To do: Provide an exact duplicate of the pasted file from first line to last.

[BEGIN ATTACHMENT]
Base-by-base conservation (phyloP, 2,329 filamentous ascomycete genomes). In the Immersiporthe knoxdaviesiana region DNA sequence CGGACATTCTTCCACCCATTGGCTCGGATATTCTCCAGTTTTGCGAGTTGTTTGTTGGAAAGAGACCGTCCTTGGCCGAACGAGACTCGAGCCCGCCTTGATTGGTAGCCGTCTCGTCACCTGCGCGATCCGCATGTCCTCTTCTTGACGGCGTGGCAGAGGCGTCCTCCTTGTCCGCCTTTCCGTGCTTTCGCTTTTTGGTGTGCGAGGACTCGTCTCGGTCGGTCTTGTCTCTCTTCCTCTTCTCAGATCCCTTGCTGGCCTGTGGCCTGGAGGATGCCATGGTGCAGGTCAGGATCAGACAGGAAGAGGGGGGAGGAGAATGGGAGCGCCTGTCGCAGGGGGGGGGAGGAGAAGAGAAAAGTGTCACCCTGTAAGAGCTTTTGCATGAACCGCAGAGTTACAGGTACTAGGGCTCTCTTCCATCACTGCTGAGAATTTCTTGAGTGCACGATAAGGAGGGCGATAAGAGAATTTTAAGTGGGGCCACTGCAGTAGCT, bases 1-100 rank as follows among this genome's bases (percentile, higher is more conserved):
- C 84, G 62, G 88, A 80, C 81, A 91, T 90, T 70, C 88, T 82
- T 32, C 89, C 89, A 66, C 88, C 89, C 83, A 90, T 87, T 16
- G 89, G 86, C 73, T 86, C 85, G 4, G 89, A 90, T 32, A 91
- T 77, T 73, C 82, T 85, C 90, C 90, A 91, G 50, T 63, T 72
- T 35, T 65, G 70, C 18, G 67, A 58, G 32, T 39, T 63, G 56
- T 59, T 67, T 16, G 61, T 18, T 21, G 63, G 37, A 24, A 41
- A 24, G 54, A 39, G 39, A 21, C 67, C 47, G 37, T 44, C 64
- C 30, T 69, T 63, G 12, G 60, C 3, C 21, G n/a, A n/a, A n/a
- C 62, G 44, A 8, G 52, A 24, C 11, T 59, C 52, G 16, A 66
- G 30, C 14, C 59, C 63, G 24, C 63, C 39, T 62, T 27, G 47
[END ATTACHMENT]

Base-by-base conservation (phyloP, 2,329 filamentous ascomycete genomes). In the Immersiporthe knoxdaviesiana region DNA sequence CGGACATTCTTCCACCCATTGGCTCGGATATTCTCCAGTTTTGCGAGTTGTTTGTTGGAAAGAGACCGTCCTTGGCCGAACGAGACTCGAGCCCGCCTTGATTGGTAGCCGTCTCGTCACCTGCGCGATCCGCATGTCCTCTTCTTGACGGCGTGGCAGAGGCGTCCTCCTTGTCCGCCTTTCCGTGCTTTCGCTTTTTGGTGTGCGAGGACTCGTCTCGGTCGGTCTTGTCTCTCTTCCTCTTCTCAGATCCCTTGCTGGCCTGTGGCCTGGAGGATGCCATGGTGCAGGTCAGGATCAGACAGGAAGAGGGGGGAGGAGAATGGGAGCGCCTGTCGCAGGGGGGGGGAGGAGAAGAGAAAAGTGTCACCCTGTAAGAGCTTTTGCATGAACCGCAGAGTTACAGGTACTAGGGCTCTCTTCCATCACTGCTGAGAATTTCTTGAGTGCACGATAAGGAGGGCGATAAGAGAATTTTAAGTGGGGCCACTGCAGTAGCT, bases 1-100 rank as follows among this genome's bases (percentile, higher is more conserved):
- C 84, G 62, G 88, A 80, C 81, A 91, T 90, T 70, C 88, T 82
- T 32, C 89, C 89, A 66, C 88, C 89, C 83, A 90, T 87, T 16
- G 89, G 86, C 73, T 86, C 85, G 4, G 89, A 90, T 32, A 91
- T 77, T 73, C 82, T 85, C 90, C 90, A 91, G 50, T 63, T 72
- T 35, T 65, G 70, C 18, G 67, A 58, G 32, T 39, T 63, G 56
- T 59, T 67, T 16, G 61, T 18, T 21, G 63, G 37, A 24, A 41
- A 24, G 54, A 39, G 39, A 21, C 67, C 47, G 37, T 44, C 64
- C 30, T 69, T 63, G 12, G 60, C 3, C 21, G n/a, A n/a, A n/a
- C 62, G 44, A 8, G 52, A 24, C 11, T 59, C 52, G 16, A 66
- G 30, C 14, C 59, C 63, G 24, C 63, C 39, T 62, T 27, G 47